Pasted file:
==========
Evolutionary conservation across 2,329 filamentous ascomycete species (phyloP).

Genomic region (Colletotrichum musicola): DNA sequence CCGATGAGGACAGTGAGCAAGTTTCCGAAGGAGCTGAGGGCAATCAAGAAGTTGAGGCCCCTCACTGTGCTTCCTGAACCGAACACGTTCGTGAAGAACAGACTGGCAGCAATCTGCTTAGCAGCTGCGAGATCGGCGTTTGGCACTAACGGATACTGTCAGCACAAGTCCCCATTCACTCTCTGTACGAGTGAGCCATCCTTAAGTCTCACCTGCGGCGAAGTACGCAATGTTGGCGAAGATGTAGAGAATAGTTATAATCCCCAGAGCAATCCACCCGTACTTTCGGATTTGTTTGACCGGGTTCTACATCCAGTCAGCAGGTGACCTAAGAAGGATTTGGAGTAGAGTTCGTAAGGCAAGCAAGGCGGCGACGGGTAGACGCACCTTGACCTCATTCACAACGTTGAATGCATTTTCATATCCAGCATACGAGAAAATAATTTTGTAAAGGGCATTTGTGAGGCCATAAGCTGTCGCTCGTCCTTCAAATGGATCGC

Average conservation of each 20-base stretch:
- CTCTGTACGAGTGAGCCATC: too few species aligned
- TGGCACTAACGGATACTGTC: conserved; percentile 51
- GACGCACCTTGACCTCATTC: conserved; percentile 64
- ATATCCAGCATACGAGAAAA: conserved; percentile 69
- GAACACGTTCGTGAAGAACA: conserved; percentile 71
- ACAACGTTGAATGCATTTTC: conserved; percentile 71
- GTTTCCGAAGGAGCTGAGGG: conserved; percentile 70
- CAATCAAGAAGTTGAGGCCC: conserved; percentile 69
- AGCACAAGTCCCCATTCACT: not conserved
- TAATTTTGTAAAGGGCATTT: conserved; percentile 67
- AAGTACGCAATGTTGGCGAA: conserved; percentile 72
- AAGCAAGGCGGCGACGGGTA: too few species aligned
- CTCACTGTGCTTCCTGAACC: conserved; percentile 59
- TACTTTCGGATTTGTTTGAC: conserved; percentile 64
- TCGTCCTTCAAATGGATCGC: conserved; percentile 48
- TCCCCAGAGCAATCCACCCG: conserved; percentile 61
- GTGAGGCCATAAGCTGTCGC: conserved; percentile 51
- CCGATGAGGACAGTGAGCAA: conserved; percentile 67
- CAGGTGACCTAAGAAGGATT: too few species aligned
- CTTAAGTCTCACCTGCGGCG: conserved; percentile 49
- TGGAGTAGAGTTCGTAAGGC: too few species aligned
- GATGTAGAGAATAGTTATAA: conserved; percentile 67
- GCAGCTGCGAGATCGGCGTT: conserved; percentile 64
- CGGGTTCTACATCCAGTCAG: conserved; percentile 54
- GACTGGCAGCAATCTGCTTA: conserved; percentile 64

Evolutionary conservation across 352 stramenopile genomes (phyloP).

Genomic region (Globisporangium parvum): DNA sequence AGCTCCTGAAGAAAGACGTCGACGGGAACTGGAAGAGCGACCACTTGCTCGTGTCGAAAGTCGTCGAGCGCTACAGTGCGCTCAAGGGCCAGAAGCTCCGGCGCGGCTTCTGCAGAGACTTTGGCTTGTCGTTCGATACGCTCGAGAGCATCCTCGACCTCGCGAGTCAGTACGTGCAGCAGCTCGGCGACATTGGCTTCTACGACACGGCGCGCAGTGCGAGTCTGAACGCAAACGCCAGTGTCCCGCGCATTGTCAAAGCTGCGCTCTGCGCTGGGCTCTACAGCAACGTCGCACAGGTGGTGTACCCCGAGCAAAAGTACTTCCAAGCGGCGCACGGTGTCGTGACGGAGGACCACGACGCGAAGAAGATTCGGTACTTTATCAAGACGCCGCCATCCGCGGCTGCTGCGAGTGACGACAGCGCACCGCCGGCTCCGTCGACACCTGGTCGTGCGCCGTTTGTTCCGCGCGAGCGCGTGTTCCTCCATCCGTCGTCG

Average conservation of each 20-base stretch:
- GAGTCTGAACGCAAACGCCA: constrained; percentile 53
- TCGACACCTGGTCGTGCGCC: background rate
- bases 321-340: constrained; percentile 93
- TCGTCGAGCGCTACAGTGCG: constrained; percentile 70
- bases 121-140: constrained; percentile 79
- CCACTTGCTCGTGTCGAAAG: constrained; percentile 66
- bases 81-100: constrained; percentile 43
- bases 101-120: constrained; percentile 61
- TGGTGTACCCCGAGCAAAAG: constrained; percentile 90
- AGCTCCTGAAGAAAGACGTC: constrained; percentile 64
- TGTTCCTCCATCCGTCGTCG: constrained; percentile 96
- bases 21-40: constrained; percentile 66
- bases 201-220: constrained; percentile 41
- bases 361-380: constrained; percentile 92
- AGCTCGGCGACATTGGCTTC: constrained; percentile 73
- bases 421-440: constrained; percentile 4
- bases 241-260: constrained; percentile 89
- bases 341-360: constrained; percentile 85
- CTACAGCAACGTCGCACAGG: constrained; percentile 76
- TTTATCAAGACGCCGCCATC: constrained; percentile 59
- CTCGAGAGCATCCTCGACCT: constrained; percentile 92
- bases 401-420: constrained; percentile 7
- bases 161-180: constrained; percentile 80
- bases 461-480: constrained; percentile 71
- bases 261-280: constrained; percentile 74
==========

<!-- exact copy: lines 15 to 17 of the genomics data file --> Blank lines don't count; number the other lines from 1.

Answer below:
- AAGCAAGGCGGCGACGGGTA: too few species aligned
- CTCACTGTGCTTCCTGAACC: conserved; percentile 59
- TACTTTCGGATTTGTTTGAC: conserved; percentile 64